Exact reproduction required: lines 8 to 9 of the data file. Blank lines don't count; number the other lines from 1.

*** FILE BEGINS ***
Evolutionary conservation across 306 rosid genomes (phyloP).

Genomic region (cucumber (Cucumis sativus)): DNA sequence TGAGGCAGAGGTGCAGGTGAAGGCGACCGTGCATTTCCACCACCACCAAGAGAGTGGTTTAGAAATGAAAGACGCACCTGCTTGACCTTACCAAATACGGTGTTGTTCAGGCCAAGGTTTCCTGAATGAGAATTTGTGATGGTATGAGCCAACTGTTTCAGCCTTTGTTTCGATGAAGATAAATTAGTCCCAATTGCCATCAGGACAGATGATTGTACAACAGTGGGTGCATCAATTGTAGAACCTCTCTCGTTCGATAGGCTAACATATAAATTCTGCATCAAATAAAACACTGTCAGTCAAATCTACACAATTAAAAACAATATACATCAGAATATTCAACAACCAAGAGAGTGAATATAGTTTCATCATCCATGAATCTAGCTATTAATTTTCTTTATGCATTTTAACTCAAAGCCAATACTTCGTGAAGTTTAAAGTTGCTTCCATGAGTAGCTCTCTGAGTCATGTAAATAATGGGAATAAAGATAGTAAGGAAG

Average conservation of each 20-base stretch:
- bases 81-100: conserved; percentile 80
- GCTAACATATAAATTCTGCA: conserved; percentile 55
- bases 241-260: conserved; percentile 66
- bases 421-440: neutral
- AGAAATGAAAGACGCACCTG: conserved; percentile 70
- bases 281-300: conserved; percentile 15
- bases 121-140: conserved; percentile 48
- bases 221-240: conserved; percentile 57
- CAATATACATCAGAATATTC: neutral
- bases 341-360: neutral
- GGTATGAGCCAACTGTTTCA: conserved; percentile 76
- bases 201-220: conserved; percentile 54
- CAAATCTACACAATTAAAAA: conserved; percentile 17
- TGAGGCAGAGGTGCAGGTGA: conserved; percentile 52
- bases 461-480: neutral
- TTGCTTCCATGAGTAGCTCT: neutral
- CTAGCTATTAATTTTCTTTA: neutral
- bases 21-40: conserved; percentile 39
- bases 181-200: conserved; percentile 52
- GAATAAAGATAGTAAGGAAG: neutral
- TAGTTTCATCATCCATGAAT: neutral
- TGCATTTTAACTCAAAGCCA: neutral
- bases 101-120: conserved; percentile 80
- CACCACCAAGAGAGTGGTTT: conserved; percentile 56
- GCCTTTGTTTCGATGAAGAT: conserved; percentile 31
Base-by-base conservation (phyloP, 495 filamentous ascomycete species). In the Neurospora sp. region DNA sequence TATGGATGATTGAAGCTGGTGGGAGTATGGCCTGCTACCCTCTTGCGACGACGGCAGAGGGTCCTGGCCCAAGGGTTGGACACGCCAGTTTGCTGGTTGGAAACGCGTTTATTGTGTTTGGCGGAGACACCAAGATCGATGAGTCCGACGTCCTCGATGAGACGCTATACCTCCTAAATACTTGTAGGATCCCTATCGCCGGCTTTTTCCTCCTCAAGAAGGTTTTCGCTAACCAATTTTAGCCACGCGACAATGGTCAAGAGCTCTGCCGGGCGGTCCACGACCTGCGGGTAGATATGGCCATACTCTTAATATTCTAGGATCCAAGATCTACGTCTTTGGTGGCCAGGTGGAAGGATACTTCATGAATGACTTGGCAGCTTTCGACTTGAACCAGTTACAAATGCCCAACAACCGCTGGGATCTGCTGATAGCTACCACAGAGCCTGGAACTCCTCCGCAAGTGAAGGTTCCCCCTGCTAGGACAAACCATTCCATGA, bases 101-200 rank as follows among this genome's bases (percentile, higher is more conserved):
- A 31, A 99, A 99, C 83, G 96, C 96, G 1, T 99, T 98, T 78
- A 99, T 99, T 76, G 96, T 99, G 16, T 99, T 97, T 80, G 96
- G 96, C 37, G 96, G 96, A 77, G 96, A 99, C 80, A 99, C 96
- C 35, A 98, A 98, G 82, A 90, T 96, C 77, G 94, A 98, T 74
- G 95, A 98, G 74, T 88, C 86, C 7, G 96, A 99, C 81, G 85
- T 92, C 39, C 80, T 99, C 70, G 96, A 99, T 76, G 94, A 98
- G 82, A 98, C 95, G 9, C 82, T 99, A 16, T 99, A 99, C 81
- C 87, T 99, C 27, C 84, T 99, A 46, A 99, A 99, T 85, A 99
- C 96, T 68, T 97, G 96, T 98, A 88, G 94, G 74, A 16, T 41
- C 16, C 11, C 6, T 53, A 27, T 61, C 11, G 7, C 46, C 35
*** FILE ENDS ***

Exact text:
- AGAAATGAAAGACGCACCTG: conserved; percentile 70
- bases 281-300: conserved; percentile 15